The text emphasizes persistence and teamwork in tackling the problem of plastic and garbage pollution in the ocean. And after observing and analyzing the mess, the characters conclude that the problem is themselves. More specifically the bad and careless habits they (and we!) have of a single-use and throwaway society. To emphasize the idealist ocean world of Mr. Fish, the creatures all take responsibility for their actions and work together to not just clean up the mess they had caused, but they also decide to develop new habits for travel, use of plastic, and putting trash where it belongs. The issue is a “big…BIG…MESS,” but the story makes sure to demonstrate that change can start with individuals working together.

Despite the enormity of the problems in the story, it never feels overwhelming or hopeless for readers. The colorful and playful illustrations allow for children of all ages to discover and enjoy the characters and surroundings. Older children and adults will appreciate the not-so-subtle commentary on the items that contribute to the mess in the ocean. A box with “plastic junk-oids” printed on its side and the irony of a balloon that reads “Happy Earth Day” will drive the point home. The book ends with a note from the creators of the series making suggestions for actions readers can take to join the Pout-Pout Fish in his quest to clean up the ocean.

Highly recommended.

Review by Kristin Wald


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The Biggest Little Farm: Saving Emma the Pig

June 6th, 2019 · Books

The story of SAVING EMMA THE PIG is the first in a new picture book series based on John Chester’s short films about The Biggest Little Farm. Now a children’s book author, Chester is an Emmy Winning documentary filmmaker and farmer. This first story sets a gentle and loving tone that shows both the circle of nature and how humans don’t have all the solutions for the animal world.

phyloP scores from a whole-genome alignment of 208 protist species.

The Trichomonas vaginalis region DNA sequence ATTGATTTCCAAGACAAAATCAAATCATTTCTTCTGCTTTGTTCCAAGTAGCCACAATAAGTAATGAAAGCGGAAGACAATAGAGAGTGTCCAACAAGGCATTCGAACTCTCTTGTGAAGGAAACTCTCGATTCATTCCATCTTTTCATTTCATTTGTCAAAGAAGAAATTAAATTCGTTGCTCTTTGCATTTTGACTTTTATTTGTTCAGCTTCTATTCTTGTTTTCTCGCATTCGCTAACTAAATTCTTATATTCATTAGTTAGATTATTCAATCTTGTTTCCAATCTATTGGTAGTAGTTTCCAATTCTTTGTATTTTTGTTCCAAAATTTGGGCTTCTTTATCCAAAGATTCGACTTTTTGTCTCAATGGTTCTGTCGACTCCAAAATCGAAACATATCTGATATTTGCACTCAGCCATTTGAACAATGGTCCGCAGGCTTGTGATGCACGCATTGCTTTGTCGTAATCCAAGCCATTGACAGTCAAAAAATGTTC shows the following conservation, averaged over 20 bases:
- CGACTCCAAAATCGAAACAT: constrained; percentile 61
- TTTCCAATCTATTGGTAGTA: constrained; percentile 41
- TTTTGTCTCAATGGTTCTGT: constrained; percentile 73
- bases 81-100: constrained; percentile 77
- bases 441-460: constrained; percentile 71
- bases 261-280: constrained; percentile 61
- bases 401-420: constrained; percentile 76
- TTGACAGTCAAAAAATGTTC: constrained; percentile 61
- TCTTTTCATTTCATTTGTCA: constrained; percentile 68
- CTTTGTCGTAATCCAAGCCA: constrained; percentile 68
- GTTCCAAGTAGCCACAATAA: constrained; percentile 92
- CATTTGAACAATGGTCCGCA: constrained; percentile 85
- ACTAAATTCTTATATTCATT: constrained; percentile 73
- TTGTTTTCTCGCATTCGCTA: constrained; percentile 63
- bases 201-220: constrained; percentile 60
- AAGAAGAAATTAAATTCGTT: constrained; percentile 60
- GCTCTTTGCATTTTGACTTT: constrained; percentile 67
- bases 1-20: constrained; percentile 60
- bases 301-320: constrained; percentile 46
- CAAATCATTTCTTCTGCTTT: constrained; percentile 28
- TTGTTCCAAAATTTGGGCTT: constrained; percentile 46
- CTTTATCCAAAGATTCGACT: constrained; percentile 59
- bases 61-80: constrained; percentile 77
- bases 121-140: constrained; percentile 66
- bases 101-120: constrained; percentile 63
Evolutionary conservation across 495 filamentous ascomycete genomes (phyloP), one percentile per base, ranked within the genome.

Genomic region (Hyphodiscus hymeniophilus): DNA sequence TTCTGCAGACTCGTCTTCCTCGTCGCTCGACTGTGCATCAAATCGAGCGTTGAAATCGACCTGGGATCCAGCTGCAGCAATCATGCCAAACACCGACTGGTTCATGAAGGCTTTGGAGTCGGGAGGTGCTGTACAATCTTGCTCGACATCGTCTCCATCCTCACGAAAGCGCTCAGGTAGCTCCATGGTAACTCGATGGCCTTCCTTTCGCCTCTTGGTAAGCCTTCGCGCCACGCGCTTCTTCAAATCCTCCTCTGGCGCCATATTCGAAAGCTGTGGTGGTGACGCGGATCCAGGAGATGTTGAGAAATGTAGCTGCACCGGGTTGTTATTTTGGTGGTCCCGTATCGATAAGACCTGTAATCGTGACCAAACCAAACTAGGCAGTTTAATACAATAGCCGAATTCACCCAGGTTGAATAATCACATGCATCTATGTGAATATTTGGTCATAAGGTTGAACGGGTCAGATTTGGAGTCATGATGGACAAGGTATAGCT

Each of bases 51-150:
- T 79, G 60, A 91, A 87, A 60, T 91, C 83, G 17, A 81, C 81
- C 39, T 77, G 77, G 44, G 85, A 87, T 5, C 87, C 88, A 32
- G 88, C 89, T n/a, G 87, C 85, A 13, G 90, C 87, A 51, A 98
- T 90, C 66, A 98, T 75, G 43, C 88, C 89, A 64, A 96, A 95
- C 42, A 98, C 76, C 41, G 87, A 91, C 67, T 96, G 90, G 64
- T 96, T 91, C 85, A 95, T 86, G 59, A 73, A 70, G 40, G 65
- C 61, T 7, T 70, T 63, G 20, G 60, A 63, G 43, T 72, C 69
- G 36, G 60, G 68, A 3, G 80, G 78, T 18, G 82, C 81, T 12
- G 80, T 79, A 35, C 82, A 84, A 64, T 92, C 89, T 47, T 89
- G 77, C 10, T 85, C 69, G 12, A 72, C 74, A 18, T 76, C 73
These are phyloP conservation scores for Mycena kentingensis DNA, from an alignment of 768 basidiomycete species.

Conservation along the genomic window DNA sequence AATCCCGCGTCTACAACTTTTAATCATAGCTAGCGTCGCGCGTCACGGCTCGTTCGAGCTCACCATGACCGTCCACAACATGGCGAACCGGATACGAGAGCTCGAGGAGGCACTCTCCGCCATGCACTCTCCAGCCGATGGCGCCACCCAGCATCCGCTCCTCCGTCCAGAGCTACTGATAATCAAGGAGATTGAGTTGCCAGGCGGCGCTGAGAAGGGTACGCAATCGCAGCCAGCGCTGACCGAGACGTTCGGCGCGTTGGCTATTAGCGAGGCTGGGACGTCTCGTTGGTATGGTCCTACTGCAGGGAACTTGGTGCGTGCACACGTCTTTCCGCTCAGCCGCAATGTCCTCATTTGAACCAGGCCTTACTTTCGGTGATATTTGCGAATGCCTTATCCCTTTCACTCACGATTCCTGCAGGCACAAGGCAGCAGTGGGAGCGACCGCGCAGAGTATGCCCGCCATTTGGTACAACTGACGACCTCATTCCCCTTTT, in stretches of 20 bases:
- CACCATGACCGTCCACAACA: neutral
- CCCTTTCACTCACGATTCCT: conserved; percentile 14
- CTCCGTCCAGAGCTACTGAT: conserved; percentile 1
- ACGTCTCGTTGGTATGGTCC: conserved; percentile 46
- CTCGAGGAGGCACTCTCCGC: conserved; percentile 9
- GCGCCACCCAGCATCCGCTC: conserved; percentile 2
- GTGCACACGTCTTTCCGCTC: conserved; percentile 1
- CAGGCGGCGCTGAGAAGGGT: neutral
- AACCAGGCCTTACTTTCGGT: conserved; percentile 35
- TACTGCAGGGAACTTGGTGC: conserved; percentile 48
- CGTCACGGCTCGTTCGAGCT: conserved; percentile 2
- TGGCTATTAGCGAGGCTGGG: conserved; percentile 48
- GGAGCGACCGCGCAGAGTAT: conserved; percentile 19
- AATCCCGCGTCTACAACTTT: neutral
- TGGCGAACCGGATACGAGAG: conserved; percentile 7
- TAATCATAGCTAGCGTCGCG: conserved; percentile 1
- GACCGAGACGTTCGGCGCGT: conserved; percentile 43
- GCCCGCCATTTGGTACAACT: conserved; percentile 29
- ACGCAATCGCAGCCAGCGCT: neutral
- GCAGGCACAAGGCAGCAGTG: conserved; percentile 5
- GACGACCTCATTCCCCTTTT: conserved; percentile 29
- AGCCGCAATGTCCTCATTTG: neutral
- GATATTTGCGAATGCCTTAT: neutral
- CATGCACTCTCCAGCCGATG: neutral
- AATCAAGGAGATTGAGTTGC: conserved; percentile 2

The story opens when Emma the Pig arrives to the farm just as she is about to have a litter of piglets. She is very skinny and not well, and when her SEVENTEEN piglets arrive Emma stops producing milk. To give her a break, the farmers bring the piglets into their home to care for them and tend to Emma in the barn. She gets better, but won’t eat…not even her favorite treat of apples. It’s only when the piglets are brought back to Emma that she starts to eat…A LOT.

The story continues with Emma nurturing her piglets, becoming lonely when they are moved to a pasture to graze and roam, and finally finding a new rooster friend. The emphasis is on the animals throughout the picture book, in fact the farmers are never shown. Jennifer Meyer’s illustrations are gorgeous and lush. The images are able to convey sadness and worry in some instances and humor and joy in others. Greasy the rooster is especially expressive.

The end of the book has a brief history of the farm as well as a photo of the author and Emma accompanying an epilogue that updates readers on Emma. Families may want to also check out the short film on which the book is based. One caveat: Caregivers should watch the clip first because the book glosses over a detail or two that may be upsetting or confusing to children.